First and foremost: slow down! It takes longer to stop or adjust in wet weather.
Maintain proper following distance (3 Second Rule). This needs to be increased in wet weather.
Drive in the tracks of a car ahead of you.
Don’t follow large trucks or busses too closely. The spray created by their large tires reduces your vision. Take care when passing them as well; if you must pass, do so quickly and safely.
Be more alert when driving in wet or slippery conditions. Watch out for brake lights in front of you.
Avoid using your brakes; if possible, take your foot off the accelerator to slow down.
·Turn your headlights on even in a light rain, or in gloomy, foggy or overcast conditions. Not only do they help you see the road, but they’ll help other drivers see you. If your car has daytime running lights you still should put them on, so vehicles behind you can see you better.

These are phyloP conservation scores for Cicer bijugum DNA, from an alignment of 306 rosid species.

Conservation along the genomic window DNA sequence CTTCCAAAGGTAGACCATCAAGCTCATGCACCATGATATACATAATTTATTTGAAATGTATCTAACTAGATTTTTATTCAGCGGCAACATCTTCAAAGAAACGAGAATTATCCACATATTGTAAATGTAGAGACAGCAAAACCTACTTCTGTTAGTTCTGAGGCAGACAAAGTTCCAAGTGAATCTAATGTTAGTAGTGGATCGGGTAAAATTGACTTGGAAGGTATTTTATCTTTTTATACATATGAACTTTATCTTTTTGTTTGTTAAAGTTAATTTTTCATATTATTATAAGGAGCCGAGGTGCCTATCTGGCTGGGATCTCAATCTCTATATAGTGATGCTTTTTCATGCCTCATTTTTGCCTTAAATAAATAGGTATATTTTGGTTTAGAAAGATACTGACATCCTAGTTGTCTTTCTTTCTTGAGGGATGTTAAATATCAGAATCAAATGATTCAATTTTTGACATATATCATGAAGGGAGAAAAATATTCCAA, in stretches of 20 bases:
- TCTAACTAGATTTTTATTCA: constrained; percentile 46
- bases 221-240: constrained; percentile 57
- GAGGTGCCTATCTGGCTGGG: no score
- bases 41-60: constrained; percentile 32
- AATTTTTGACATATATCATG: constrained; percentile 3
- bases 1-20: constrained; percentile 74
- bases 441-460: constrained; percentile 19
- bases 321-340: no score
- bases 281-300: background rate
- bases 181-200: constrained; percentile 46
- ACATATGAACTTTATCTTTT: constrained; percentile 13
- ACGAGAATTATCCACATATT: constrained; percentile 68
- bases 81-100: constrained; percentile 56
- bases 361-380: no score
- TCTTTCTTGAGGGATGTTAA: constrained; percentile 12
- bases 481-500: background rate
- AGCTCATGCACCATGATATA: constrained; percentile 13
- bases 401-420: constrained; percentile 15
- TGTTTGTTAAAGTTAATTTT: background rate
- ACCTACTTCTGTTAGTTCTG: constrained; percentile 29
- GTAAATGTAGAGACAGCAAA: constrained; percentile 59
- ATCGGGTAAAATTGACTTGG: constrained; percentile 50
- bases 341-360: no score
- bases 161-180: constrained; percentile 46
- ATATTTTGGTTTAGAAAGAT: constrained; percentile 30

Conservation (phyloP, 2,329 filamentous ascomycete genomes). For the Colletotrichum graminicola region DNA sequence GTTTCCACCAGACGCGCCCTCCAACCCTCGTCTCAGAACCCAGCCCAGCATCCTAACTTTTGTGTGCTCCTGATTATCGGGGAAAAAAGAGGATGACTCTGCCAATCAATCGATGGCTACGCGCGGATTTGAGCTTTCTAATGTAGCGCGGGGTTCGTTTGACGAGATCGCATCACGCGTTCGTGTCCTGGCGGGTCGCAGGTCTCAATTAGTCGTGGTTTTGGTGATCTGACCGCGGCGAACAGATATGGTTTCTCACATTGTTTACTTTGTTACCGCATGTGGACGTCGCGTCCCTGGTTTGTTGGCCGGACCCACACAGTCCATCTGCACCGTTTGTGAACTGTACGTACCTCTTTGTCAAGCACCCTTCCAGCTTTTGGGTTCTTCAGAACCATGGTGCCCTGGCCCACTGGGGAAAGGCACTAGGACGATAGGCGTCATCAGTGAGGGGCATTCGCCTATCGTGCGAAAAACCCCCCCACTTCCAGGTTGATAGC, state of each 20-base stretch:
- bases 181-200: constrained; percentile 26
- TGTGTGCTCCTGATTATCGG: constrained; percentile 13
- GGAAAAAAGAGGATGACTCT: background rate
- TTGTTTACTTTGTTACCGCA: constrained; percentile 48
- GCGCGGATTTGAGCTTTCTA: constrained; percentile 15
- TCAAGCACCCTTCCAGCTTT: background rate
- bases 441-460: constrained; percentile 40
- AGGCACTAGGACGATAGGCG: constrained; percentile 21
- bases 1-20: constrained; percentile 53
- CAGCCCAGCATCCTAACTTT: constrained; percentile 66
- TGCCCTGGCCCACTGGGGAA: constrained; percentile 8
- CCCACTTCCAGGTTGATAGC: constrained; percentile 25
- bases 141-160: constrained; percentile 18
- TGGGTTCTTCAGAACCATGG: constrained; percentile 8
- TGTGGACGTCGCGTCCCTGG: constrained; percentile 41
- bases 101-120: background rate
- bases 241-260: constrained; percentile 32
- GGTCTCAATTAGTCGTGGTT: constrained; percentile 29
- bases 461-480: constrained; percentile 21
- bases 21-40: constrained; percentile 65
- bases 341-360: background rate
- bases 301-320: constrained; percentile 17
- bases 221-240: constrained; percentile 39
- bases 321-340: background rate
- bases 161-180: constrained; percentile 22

Before it starts to rain, replace old or brittle wipers.
·Avoid off-road driving: it’s hard to judge the actual depth of puddles and you can easily become stuck, even in an SUV.
Never drive beyond the limits of visibility. At night rainy roads become especially treacherous. The glare of oncoming lights, amplified by the rain on your windscreen, can cause temporary loss of visibility while substantially increasing driver fatigue. In rainy conditions pedestrians, livestock, and wildlife are extremely hard to spot and even harder to avoid.
Never drive through moving water if you can’t see the ground through it; your car could be swept off the road.
When driving through a puddle of uncertain depth, go slow. If it’s deeper than the bottom of your doors, turn around and find another route. Deep water can cause serious damage to a modern car’s electrical system.
·Avoid splashing pedestrians.
·If possible, stay off the road during heavy thunderstorms. Large flashes of lightning can temporarily blind and disorient drivers, and the accompanying high winds and heavy rain can create deadly driving conditions.